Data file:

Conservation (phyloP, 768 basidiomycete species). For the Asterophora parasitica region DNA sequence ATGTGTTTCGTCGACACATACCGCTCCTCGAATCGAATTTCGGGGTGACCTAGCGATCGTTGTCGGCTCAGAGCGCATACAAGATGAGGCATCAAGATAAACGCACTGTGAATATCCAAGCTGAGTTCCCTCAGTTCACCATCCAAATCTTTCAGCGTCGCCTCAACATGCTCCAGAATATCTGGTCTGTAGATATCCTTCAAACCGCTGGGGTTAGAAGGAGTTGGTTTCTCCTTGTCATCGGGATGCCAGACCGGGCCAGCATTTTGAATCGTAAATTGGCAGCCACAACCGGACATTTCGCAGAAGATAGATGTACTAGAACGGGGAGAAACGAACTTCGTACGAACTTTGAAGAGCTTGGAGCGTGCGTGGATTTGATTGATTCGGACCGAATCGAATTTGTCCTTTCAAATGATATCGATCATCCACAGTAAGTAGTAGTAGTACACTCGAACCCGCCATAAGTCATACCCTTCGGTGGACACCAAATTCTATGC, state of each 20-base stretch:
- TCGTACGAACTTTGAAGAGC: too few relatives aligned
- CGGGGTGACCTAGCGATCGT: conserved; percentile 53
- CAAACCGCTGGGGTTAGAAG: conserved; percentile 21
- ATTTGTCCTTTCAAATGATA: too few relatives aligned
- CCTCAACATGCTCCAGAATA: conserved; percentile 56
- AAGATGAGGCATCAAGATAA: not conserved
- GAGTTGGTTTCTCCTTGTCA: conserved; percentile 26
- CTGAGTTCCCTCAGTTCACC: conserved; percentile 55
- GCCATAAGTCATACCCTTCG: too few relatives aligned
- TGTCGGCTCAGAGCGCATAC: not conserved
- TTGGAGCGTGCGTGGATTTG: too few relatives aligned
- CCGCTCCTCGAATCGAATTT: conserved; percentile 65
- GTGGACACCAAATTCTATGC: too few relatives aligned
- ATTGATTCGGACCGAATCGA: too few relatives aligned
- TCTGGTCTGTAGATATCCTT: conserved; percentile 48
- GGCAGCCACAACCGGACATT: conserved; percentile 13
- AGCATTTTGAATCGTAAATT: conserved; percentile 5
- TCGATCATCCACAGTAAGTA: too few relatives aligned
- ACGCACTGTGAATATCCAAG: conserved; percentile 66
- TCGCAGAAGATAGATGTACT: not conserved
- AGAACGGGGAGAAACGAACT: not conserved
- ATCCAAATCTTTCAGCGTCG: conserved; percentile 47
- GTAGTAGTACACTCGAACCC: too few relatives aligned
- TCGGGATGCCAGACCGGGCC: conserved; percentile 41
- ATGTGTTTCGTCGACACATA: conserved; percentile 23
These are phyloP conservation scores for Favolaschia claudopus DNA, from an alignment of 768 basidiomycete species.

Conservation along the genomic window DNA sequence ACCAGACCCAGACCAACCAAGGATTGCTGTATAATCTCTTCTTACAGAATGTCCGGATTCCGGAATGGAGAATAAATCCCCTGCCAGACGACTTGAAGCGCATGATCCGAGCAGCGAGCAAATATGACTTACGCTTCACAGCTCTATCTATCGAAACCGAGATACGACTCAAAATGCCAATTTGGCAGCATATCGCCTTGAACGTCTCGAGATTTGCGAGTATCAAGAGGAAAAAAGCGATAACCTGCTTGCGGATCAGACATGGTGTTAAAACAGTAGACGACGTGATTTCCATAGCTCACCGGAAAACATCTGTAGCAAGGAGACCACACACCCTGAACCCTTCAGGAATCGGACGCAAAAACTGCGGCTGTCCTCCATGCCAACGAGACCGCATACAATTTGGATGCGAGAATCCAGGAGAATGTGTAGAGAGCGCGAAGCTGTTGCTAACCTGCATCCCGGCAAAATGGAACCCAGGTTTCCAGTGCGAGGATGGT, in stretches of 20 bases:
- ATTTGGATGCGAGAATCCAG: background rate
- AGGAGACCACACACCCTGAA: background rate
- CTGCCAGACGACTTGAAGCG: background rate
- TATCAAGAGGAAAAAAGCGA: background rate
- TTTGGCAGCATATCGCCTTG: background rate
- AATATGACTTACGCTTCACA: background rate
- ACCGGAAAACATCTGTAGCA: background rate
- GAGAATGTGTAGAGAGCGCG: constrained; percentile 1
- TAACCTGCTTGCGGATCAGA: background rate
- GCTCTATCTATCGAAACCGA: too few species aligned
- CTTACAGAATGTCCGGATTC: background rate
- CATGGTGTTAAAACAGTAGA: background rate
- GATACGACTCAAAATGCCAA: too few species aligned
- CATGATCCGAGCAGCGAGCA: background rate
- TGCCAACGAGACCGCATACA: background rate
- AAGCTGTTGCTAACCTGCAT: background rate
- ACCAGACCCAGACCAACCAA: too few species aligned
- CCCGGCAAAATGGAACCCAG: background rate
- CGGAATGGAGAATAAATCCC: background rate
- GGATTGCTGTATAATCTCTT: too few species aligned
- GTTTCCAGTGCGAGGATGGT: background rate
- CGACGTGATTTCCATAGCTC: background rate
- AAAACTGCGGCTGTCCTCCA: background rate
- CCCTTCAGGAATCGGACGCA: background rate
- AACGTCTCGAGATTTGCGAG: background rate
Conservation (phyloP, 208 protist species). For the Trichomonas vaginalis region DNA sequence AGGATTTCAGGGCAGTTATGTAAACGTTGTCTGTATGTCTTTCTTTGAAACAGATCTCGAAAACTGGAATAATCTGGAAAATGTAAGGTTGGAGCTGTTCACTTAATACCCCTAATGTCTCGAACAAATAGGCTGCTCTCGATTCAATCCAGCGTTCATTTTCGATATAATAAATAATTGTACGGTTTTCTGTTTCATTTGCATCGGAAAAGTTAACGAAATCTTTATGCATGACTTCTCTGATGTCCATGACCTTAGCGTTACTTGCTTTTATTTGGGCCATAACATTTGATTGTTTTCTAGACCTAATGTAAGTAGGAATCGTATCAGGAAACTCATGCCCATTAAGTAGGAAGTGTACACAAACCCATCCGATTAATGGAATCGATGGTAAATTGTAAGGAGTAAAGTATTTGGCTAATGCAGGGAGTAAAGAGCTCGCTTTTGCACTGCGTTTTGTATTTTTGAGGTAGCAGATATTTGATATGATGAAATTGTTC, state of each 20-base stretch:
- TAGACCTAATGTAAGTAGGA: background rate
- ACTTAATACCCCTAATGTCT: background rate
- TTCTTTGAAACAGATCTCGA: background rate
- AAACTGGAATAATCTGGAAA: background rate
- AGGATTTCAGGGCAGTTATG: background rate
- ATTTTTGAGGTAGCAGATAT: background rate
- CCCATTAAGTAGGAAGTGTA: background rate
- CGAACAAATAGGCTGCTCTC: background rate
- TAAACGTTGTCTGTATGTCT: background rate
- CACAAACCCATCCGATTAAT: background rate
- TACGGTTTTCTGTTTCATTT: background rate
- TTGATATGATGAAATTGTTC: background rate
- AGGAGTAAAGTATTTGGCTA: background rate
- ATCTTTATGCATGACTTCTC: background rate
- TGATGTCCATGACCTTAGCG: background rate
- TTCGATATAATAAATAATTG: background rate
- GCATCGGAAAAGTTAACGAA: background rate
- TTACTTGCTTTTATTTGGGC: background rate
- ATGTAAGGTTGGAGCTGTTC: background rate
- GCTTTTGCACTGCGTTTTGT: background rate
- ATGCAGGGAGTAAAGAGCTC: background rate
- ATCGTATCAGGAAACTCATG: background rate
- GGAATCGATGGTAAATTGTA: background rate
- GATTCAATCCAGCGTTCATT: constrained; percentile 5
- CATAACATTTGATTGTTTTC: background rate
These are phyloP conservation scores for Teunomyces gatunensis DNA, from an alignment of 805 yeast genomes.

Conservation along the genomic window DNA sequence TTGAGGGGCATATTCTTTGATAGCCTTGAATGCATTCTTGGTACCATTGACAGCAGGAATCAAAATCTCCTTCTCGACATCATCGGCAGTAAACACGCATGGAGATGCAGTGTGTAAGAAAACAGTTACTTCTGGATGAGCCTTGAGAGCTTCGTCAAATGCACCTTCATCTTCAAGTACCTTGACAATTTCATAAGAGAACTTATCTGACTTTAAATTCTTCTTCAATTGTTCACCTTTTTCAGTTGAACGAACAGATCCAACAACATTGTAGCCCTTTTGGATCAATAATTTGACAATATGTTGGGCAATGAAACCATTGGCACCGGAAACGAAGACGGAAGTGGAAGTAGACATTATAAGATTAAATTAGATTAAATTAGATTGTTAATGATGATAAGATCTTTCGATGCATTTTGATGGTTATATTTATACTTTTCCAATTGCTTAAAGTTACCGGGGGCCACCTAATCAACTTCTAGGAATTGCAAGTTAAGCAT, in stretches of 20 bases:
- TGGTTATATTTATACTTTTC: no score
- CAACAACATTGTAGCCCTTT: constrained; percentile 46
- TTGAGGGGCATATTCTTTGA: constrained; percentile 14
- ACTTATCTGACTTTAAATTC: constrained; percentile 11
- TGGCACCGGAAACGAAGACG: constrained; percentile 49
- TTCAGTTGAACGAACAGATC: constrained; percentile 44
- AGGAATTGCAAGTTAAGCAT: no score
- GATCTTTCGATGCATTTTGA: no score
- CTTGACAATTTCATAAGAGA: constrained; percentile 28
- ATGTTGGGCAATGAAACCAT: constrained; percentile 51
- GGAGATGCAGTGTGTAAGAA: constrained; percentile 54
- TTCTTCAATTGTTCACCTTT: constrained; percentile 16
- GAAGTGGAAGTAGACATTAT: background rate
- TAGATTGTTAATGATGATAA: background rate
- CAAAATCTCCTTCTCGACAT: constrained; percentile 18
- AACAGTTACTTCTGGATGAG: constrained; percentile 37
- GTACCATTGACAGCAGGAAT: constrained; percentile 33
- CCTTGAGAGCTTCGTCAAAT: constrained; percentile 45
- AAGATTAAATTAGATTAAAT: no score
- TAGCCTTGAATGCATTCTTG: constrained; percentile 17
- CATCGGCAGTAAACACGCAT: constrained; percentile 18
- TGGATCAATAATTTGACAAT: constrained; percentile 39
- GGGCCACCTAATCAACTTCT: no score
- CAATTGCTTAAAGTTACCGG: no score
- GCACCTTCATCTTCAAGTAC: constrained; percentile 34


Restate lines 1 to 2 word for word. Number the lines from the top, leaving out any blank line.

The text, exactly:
Conservation (phyloP, 768 basidiomycete species). For the Asterophora parasitica region DNA sequence ATGTGTTTCGTCGACACATACCGCTCCTCGAATCGAATTTCGGGGTGACCTAGCGATCGTTGTCGGCTCAGAGCGCATACAAGATGAGGCATCAAGATAAACGCACTGTGAATATCCAAGCTGAGTTCCCTCAGTTCACCATCCAAATCTTTCAGCGTCGCCTCAACATGCTCCAGAATATCTGGTCTGTAGATATCCTTCAAACCGCTGGGGTTAGAAGGAGTTGGTTTCTCCTTGTCATCGGGATGCCAGACCGGGCCAGCATTTTGAATCGTAAATTGGCAGCCACAACCGGACATTTCGCAGAAGATAGATGTACTAGAACGGGGAGAAACGAACTTCGTACGAACTTTGAAGAGCTTGGAGCGTGCGTGGATTTGATTGATTCGGACCGAATCGAATTTGTCCTTTCAAATGATATCGATCATCCACAGTAAGTAGTAGTAGTACACTCGAACCCGCCATAAGTCATACCCTTCGGTGGACACCAAATTCTATGC, state of each 20-base stretch:
- TCGTACGAACTTTGAAGAGC: too few relatives aligned